ISSUE 539: The high tech office- Feb
Notebook users demand extended battery
poor notebook computer owners. They pay a premium -- double or more the
cost of a desktop computer to get a slower processor, less drive space
and a less comfortable screen, keyboard and pointing device.
All so that they can take their work
with them on the road, only to be limited by a battery that typically
won't hold a charge long enough to fly from Vancouver to Toronto. Any
improvements in battery technology have been more than outpaced by the
power demanded by ever-more powerful processors. A December 1999 report
by market researchers IDC revealed that 80 per cent of notebook
users felt their computer offered too little CPU speed for their needs.
Several recent announcements hold out
the hope that notebook owners might soon be able to get their hands on
units with nearly the power of their desktop counterparts, yet more
than enough battery life for a cross-Canada plane trip.
* First from Intel.
The company is touting its
new SpeedStep technology which brings portable computers mobile
versions of Intel's Pentium III models. It runs at 600 and 650 MHz --
almost as quick
as the fastest desktop versions.
Unlike the desktop versions, however,
these will operate in two modes: one to maximize performance, the other
to optimize battery life. It will automatically shift modes depending
on whether the computer is plugged into the wall or not.
Battery-optimized speed drops the
system to 500 MHz, which is still pretty fast, but reduces the
power-demand of the CPU from the 1.6 volts to a somewhat more
economical 1.35 volts.
While unplugged, users can choose to
run the computer at full, though battery draining-speed, simply by
clicking on a power management icon. No reboot is necessary.
While original Pentium IIIs, which were
aimed at the desktop market, shipped in a large cartridge, this is too
awkward to use in portable models. The SpeedStep processors are the
size of postage stamps and the thickness of a quarter.
Notebooks featuring these processors
are already on sale, including Dell's Inspiron 7500 G650VT and HP's
Omnibook 4150 models. Initial reviews have found these models fast and
powerful, but expensive, and suggested that SpeedStep of-
fered only modest extensions in
* Up until its
recent product announcements, Transmeta was known for two
things. Unlike most Silicon Valley startups, Transmeta kept its plans
under tight wraps and was famous for hiring Linus Torvalds,
creator of the open source Linux operating system.
Because of its penchant for secrecy,
Transmeta's press conference held the day after Intel's announcement
The company announced a pair of
processors, code-named Crusoe, aimed at portable devices. Steve
Johnson, head of the company's software operations, first announced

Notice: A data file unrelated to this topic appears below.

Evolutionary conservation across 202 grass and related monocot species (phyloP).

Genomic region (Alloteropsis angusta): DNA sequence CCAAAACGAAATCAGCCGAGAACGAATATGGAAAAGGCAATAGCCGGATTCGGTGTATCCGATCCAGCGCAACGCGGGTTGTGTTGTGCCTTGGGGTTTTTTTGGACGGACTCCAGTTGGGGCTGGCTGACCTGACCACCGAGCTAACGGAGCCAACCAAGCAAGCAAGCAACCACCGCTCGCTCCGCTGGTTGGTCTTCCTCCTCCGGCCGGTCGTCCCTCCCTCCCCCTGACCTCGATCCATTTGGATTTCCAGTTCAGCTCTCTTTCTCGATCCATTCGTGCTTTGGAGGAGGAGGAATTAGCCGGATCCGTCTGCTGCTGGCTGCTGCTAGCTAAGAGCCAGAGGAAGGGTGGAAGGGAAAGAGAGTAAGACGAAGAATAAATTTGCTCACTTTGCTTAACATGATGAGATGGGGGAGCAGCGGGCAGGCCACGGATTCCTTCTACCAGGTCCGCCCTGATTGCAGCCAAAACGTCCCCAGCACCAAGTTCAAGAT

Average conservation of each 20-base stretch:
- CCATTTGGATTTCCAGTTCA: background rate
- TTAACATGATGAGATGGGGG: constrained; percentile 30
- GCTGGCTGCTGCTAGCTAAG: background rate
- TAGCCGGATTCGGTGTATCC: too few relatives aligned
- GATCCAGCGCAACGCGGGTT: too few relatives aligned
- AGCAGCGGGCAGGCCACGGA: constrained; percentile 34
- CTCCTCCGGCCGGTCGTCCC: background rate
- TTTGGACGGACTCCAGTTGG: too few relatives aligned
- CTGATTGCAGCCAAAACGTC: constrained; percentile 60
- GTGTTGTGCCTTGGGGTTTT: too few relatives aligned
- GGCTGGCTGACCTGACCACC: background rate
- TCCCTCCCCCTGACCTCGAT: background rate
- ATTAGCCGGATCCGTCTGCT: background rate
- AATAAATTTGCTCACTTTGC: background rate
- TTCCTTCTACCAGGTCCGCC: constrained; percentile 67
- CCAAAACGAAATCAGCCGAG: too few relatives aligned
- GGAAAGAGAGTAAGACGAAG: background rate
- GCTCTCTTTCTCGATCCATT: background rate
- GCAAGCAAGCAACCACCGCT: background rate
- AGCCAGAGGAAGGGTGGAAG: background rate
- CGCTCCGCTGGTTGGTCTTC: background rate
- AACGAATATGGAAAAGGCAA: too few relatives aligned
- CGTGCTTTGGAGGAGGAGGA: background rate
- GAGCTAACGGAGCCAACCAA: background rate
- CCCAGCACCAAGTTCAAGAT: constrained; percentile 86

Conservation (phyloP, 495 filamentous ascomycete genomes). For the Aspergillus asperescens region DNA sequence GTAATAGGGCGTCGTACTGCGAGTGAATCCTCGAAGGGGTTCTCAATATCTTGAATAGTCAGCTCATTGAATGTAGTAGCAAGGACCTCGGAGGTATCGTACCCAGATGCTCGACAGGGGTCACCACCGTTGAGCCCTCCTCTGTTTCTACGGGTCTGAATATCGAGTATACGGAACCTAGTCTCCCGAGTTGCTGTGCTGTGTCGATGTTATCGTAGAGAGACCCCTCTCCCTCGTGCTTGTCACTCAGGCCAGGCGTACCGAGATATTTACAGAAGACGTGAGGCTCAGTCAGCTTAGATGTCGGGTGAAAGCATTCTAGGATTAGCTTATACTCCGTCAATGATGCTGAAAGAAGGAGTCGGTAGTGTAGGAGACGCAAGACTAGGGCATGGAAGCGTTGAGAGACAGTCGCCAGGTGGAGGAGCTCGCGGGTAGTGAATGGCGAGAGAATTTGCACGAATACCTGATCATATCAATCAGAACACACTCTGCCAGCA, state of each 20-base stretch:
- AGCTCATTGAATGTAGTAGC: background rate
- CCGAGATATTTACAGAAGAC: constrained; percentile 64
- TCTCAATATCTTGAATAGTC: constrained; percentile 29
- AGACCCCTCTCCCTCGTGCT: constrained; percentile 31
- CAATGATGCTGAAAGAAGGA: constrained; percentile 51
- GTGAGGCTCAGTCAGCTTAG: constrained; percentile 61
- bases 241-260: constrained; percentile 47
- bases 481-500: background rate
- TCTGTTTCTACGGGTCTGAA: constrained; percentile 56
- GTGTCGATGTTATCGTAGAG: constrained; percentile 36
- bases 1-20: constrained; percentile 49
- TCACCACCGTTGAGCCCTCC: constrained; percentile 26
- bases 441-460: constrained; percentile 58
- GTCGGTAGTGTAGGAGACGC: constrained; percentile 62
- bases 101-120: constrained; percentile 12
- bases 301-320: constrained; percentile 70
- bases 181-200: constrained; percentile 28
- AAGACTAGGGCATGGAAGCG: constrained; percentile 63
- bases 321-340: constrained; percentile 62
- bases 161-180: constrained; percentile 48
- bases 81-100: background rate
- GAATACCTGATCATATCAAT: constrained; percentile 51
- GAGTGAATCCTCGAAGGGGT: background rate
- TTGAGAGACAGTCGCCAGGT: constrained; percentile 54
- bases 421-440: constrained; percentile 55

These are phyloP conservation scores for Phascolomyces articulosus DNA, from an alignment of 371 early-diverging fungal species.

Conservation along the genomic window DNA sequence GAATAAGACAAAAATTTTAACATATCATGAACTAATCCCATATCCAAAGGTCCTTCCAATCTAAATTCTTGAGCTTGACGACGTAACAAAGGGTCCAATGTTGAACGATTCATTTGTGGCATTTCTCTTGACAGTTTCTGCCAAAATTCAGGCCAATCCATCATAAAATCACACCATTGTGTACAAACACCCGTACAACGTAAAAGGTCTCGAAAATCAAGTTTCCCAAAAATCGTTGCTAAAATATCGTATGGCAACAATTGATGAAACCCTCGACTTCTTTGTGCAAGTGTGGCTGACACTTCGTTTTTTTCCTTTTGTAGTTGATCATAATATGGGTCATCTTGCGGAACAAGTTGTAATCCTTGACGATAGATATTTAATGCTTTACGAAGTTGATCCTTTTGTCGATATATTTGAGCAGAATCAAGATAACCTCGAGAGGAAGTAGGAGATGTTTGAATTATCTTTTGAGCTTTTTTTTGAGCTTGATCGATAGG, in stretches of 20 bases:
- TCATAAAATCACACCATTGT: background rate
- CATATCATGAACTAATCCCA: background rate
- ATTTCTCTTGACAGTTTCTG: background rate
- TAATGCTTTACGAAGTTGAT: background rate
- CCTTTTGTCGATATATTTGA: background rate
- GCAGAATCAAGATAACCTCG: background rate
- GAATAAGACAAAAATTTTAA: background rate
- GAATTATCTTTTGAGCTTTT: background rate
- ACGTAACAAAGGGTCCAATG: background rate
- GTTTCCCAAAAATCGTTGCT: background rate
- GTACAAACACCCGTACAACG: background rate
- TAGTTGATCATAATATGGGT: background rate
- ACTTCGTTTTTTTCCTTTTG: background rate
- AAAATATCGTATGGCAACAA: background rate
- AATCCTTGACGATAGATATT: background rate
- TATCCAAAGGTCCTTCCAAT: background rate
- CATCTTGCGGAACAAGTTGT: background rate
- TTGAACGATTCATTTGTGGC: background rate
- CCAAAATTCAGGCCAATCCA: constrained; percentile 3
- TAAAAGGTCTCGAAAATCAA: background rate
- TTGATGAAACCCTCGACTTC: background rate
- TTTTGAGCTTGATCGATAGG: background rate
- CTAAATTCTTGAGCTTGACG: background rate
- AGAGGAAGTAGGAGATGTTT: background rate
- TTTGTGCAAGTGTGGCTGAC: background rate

a low-power chip, the 3120, de-
signed to run at speeds around 400 MHz. The chip is designed to power
handheld devices and a new generation of Internet appliances based on
The 5400-series chips will run
at speeds of 500 to 700 MHz and are aimed at Windows-notebooks users.
According to Johnson, the 5400 chips will combine advanced power
management with a meager power requirement of one watt, compared to
power requirements of 5 to 8 watts for Intel's new processors.
As a result, he claimed that users
would be able to run their notebooks on batteries all day.
* The 3120 is
presently in production. Diamond Multimedia has an-
nounced the "WebPad," presumably the first of many devices using the
chip. The 5400 is still in prototype, and it's not clear when notebooks
powered by it will appear on the market. Transmeta does not have its
own fabrication plants. The chips
are being manufactured for them
Unlike traditional processor de-
signs, the Crusoe chips make use of what Transmeta refers to as
"code-morphing" -- a software layer that translates computer code
designed for one processor design such as Intel's into instructions
understandable by Transmeta's models.
This approach carries penalties.
Translation takes time. It's expected that a 700-MHz Crusoe chip will
actually run Windows software at about the same speed as a 500-MHz
Intel processor. But the software layer also provides benefits. Bugs,
for example, can be fixed by upgrading the software, rather than
replacing the CPU, as was the case with Intel's well-publicized Pentium
bug several years ago.
Portable computer users may finally be
able to own models that are as powerful as they claim to need, while
fulfilling the promise of being able to work anywhere anytime -- even
when not plugged into a wall socket. *